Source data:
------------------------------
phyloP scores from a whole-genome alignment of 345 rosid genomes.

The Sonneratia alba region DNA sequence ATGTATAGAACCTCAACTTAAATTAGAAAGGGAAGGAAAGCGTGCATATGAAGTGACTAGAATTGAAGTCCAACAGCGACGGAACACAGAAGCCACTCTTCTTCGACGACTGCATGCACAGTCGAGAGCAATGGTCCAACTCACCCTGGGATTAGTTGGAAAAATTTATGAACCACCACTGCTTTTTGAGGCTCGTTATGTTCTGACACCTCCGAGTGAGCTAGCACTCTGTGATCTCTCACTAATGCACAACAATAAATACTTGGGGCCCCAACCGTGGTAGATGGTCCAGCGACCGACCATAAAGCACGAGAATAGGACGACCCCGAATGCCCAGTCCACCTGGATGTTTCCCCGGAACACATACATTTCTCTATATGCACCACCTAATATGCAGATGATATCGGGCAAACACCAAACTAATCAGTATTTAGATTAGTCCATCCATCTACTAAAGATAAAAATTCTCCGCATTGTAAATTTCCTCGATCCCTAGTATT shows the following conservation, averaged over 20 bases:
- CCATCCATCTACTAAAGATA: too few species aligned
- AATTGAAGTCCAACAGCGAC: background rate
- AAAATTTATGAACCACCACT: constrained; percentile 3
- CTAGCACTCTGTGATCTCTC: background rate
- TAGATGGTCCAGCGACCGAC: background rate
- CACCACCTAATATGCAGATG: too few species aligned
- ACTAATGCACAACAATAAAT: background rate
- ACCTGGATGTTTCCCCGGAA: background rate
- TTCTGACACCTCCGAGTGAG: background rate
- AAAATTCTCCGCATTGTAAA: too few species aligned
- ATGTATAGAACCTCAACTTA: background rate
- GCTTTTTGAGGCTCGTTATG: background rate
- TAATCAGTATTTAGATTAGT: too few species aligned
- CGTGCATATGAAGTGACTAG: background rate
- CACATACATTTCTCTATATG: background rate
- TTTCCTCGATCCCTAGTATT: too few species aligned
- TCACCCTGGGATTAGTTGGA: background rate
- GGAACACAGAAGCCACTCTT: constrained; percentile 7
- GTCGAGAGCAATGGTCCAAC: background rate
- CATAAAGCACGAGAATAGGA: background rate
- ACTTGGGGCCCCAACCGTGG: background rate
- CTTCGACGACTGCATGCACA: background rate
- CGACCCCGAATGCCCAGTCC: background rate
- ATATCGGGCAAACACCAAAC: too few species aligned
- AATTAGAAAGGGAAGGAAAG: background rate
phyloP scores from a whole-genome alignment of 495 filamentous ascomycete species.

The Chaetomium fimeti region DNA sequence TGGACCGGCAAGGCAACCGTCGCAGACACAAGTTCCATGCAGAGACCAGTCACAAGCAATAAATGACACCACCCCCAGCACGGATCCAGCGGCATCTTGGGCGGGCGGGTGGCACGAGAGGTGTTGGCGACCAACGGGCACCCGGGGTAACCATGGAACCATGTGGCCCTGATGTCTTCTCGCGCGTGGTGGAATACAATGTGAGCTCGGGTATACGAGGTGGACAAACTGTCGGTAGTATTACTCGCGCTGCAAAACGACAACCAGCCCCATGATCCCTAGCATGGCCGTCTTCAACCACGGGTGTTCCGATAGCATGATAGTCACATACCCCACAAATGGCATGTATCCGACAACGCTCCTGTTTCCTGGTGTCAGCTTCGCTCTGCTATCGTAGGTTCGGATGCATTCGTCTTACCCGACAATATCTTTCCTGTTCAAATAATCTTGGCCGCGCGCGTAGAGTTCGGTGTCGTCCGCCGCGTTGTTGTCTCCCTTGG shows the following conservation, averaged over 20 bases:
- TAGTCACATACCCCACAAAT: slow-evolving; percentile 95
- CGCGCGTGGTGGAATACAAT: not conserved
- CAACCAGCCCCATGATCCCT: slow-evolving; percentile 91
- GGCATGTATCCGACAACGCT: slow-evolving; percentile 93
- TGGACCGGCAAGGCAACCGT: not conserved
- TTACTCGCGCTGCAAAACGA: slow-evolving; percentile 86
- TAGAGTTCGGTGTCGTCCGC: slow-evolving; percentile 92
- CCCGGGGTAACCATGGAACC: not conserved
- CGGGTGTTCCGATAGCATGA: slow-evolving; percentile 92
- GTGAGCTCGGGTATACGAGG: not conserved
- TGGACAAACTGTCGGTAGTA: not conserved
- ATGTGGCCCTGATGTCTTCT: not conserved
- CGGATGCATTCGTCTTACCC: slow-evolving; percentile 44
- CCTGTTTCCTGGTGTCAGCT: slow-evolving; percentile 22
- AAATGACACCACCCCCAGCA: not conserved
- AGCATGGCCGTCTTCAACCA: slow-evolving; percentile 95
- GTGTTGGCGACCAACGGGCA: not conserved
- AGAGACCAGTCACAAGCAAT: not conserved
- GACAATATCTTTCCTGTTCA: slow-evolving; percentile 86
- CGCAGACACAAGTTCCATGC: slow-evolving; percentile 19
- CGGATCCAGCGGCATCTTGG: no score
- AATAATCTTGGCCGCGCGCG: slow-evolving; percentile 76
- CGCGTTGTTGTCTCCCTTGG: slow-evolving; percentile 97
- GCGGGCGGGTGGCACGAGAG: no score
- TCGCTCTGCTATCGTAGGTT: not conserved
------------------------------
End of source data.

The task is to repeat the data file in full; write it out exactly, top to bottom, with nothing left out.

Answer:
phyloP scores from a whole-genome alignment of 345 rosid genomes.

The Sonneratia alba region DNA sequence ATGTATAGAACCTCAACTTAAATTAGAAAGGGAAGGAAAGCGTGCATATGAAGTGACTAGAATTGAAGTCCAACAGCGACGGAACACAGAAGCCACTCTTCTTCGACGACTGCATGCACAGTCGAGAGCAATGGTCCAACTCACCCTGGGATTAGTTGGAAAAATTTATGAACCACCACTGCTTTTTGAGGCTCGTTATGTTCTGACACCTCCGAGTGAGCTAGCACTCTGTGATCTCTCACTAATGCACAACAATAAATACTTGGGGCCCCAACCGTGGTAGATGGTCCAGCGACCGACCATAAAGCACGAGAATAGGACGACCCCGAATGCCCAGTCCACCTGGATGTTTCCCCGGAACACATACATTTCTCTATATGCACCACCTAATATGCAGATGATATCGGGCAAACACCAAACTAATCAGTATTTAGATTAGTCCATCCATCTACTAAAGATAAAAATTCTCCGCATTGTAAATTTCCTCGATCCCTAGTATT shows the following conservation, averaged over 20 bases:
- CCATCCATCTACTAAAGATA: too few species aligned
- AATTGAAGTCCAACAGCGAC: background rate
- AAAATTTATGAACCACCACT: constrained; percentile 3
- CTAGCACTCTGTGATCTCTC: background rate
- TAGATGGTCCAGCGACCGAC: background rate
- CACCACCTAATATGCAGATG: too few species aligned
- ACTAATGCACAACAATAAAT: background rate
- ACCTGGATGTTTCCCCGGAA: background rate
- TTCTGACACCTCCGAGTGAG: background rate
- AAAATTCTCCGCATTGTAAA: too few species aligned
- ATGTATAGAACCTCAACTTA: background rate
- GCTTTTTGAGGCTCGTTATG: background rate
- TAATCAGTATTTAGATTAGT: too few species aligned
- CGTGCATATGAAGTGACTAG: background rate
- CACATACATTTCTCTATATG: background rate
- TTTCCTCGATCCCTAGTATT: too few species aligned
- TCACCCTGGGATTAGTTGGA: background rate
- GGAACACAGAAGCCACTCTT: constrained; percentile 7
- GTCGAGAGCAATGGTCCAAC: background rate
- CATAAAGCACGAGAATAGGA: background rate
- ACTTGGGGCCCCAACCGTGG: background rate
- CTTCGACGACTGCATGCACA: background rate
- CGACCCCGAATGCCCAGTCC: background rate
- ATATCGGGCAAACACCAAAC: too few species aligned
- AATTAGAAAGGGAAGGAAAG: background rate
phyloP scores from a whole-genome alignment of 495 filamentous ascomycete species.

The Chaetomium fimeti region DNA sequence TGGACCGGCAAGGCAACCGTCGCAGACACAAGTTCCATGCAGAGACCAGTCACAAGCAATAAATGACACCACCCCCAGCACGGATCCAGCGGCATCTTGGGCGGGCGGGTGGCACGAGAGGTGTTGGCGACCAACGGGCACCCGGGGTAACCATGGAACCATGTGGCCCTGATGTCTTCTCGCGCGTGGTGGAATACAATGTGAGCTCGGGTATACGAGGTGGACAAACTGTCGGTAGTATTACTCGCGCTGCAAAACGACAACCAGCCCCATGATCCCTAGCATGGCCGTCTTCAACCACGGGTGTTCCGATAGCATGATAGTCACATACCCCACAAATGGCATGTATCCGACAACGCTCCTGTTTCCTGGTGTCAGCTTCGCTCTGCTATCGTAGGTTCGGATGCATTCGTCTTACCCGACAATATCTTTCCTGTTCAAATAATCTTGGCCGCGCGCGTAGAGTTCGGTGTCGTCCGCCGCGTTGTTGTCTCCCTTGG shows the following conservation, averaged over 20 bases:
- TAGTCACATACCCCACAAAT: slow-evolving; percentile 95
- CGCGCGTGGTGGAATACAAT: not conserved
- CAACCAGCCCCATGATCCCT: slow-evolving; percentile 91
- GGCATGTATCCGACAACGCT: slow-evolving; percentile 93
- TGGACCGGCAAGGCAACCGT: not conserved
- TTACTCGCGCTGCAAAACGA: slow-evolving; percentile 86
- TAGAGTTCGGTGTCGTCCGC: slow-evolving; percentile 92
- CCCGGGGTAACCATGGAACC: not conserved
- CGGGTGTTCCGATAGCATGA: slow-evolving; percentile 92
- GTGAGCTCGGGTATACGAGG: not conserved
- TGGACAAACTGTCGGTAGTA: not conserved
- ATGTGGCCCTGATGTCTTCT: not conserved
- CGGATGCATTCGTCTTACCC: slow-evolving; percentile 44
- CCTGTTTCCTGGTGTCAGCT: slow-evolving; percentile 22
- AAATGACACCACCCCCAGCA: not conserved
- AGCATGGCCGTCTTCAACCA: slow-evolving; percentile 95
- GTGTTGGCGACCAACGGGCA: not conserved
- AGAGACCAGTCACAAGCAAT: not conserved
- GACAATATCTTTCCTGTTCA: slow-evolving; percentile 86
- CGCAGACACAAGTTCCATGC: slow-evolving; percentile 19
- CGGATCCAGCGGCATCTTGG: no score
- AATAATCTTGGCCGCGCGCG: slow-evolving; percentile 76
- CGCGTTGTTGTCTCCCTTGG: slow-evolving; percentile 97
- GCGGGCGGGTGGCACGAGAG: no score
- TCGCTCTGCTATCGTAGGTT: not conserved